|Susan Butler was a journalist writing for The
New York Times and looking for an American woman to write a biography
about when she settled on Amelia Earhart. Amelia Earhart was the looming
absent genius of the household when Butler was growing up. Butler’s mother,
Grace Liebman, started flying in the 1930s, and in the 1940s she helped
patrol the New Jersey coast, looking for German submarines which were menacing
the coast. Liebman was as well a member of the Ninety Nines, the flying
organization Amelia Earhart had helped found; she had met Earhart.
Butler spent ten years on the biography. She spent many days at the Schlesinger Library at Harvard where the Earhart papers are, interviewed Fay Gillis Welles, one of the last living members of the Ninety Nines, tracked down relatives of Amelia Earhart who had never been found before, was given access to family papers nobody knew existed, and found the lost biography written by Amelia Earhart’s friend Janet Mabie, which everyone had been looking for for the past fifty years.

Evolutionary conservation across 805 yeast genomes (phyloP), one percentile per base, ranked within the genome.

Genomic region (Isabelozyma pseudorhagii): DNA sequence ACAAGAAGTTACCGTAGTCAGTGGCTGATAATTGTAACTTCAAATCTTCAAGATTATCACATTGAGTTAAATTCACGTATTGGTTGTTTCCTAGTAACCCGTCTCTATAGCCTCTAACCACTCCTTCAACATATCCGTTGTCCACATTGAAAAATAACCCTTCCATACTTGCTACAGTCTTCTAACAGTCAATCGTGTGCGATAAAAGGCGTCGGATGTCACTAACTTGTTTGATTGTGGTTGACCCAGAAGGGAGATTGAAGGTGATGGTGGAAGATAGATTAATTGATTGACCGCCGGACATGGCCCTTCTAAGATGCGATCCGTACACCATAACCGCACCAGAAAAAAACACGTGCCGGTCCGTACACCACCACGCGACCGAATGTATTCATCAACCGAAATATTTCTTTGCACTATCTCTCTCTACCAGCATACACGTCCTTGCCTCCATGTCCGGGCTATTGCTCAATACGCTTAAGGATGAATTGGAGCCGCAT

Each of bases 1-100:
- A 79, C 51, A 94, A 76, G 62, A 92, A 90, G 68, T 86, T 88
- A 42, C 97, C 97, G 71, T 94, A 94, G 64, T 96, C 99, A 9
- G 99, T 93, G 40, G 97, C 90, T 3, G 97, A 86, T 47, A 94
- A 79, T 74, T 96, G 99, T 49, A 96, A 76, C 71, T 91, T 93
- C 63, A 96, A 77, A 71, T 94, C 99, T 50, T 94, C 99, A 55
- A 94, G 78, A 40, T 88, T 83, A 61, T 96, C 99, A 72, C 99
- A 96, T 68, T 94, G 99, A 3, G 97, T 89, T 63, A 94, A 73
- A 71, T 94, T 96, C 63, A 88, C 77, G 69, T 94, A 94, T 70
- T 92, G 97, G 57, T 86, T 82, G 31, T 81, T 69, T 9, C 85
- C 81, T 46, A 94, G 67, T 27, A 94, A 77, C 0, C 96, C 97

According to the The New York Times “The mountain of new material it marshals guarantees East to the Dawn a permanent place on the shelf of Amelia Earhart references.”
When Gore Vidal, who had known Amelia Earhart well, read East to the Dawn: The Life of Amelia Earhart he said, “Of the dozen or so books (mostly wild fantasies) that I have read about Amelia Earhart, susan Butler’s is the only one which re-creates accurately that singular woman whom my father was in love with, as indeed was I, aged ten, when the lady vanished.”
Susan Butler was interviewed by Brian Lamb on his Sunday evening television program Booknotes. She is included, along with other biographers such as Katherine Graham, Robert Caro and Joseph Ellis in Lamb’s book Booknotes: Life Stories: Notable biographers on the People Who Shaped America.